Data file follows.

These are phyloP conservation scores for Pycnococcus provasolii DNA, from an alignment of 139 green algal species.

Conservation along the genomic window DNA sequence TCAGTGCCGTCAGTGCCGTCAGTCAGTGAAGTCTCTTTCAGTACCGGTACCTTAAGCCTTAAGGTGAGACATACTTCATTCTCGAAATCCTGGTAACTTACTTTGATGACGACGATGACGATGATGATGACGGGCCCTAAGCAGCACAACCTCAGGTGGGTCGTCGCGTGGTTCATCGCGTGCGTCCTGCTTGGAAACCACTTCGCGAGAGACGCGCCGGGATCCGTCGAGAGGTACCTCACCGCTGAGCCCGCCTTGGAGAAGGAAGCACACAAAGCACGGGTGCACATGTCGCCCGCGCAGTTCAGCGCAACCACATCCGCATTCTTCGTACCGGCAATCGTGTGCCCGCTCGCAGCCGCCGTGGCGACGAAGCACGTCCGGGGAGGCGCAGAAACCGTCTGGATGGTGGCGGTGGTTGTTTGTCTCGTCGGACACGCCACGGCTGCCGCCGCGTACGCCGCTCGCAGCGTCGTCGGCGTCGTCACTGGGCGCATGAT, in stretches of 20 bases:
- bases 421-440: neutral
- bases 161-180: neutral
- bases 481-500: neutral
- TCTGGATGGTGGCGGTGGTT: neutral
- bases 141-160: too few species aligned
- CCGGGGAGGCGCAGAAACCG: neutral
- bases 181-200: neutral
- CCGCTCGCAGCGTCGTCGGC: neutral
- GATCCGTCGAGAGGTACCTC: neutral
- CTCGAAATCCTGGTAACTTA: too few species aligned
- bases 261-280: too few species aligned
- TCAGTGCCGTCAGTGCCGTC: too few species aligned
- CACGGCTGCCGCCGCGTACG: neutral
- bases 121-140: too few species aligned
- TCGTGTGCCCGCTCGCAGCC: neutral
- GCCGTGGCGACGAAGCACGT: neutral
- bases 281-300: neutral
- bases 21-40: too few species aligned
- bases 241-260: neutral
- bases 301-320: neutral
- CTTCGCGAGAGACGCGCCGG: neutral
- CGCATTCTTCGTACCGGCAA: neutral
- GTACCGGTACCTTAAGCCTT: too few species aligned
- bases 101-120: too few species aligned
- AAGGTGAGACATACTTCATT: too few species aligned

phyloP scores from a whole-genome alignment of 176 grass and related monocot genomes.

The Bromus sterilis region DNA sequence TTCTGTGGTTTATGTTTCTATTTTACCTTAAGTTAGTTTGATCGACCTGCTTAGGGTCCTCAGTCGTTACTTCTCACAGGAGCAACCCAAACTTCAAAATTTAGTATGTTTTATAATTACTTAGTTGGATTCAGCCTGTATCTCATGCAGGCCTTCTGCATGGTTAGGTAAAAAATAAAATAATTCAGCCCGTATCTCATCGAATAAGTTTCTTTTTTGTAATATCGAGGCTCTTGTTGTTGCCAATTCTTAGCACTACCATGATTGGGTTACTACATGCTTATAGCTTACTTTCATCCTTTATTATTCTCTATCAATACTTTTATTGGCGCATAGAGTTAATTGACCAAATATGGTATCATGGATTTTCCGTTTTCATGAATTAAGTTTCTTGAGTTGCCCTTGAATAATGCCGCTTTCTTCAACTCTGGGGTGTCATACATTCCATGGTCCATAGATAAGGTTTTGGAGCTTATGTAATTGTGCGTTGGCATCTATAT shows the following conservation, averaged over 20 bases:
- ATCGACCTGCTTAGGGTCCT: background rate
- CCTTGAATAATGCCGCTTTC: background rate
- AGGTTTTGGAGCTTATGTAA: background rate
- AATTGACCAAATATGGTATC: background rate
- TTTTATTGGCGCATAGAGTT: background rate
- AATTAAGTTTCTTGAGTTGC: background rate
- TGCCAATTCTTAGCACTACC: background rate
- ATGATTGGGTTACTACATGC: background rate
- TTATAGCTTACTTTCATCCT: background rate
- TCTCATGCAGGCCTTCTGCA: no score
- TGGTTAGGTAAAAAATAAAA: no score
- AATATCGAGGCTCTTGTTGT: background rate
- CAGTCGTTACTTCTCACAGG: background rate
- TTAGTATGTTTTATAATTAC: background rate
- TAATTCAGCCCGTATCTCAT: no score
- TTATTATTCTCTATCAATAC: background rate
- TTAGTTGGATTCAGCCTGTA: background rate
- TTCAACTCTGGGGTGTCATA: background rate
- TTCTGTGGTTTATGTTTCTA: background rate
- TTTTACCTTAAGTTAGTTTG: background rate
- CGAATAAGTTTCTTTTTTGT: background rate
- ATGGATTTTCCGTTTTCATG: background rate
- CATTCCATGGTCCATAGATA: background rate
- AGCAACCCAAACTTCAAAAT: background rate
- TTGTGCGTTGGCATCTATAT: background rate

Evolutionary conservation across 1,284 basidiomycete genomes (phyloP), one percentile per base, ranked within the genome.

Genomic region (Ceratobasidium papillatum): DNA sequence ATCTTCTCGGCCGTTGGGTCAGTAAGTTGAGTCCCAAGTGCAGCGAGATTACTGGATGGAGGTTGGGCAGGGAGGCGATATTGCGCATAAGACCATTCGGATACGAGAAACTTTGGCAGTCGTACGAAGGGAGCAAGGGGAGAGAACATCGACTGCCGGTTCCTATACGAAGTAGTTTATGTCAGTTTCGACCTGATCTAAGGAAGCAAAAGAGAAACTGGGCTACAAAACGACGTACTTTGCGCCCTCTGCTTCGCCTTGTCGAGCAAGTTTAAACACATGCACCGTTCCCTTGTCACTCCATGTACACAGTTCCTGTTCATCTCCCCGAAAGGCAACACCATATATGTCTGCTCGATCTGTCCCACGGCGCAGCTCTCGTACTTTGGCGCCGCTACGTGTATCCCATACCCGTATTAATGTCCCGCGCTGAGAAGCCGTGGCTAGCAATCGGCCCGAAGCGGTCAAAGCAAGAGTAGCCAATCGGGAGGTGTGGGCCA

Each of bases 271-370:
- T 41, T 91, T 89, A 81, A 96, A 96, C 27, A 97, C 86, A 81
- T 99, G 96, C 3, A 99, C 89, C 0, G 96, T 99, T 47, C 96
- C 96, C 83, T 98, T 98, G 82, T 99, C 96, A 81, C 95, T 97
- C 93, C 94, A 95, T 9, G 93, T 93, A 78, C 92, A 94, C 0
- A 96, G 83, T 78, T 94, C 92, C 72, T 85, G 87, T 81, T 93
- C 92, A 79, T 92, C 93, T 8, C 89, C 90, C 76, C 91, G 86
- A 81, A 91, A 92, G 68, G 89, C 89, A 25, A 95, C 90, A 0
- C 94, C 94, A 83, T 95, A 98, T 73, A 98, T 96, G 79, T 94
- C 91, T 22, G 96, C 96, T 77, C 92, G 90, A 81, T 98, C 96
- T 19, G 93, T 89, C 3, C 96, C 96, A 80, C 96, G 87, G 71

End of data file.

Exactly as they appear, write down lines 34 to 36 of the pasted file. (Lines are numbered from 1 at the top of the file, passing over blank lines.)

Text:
- TTTTATTGGCGCATAGAGTT: background rate
- AATTAAGTTTCTTGAGTTGC: background rate
- TGCCAATTCTTAGCACTACC: background rate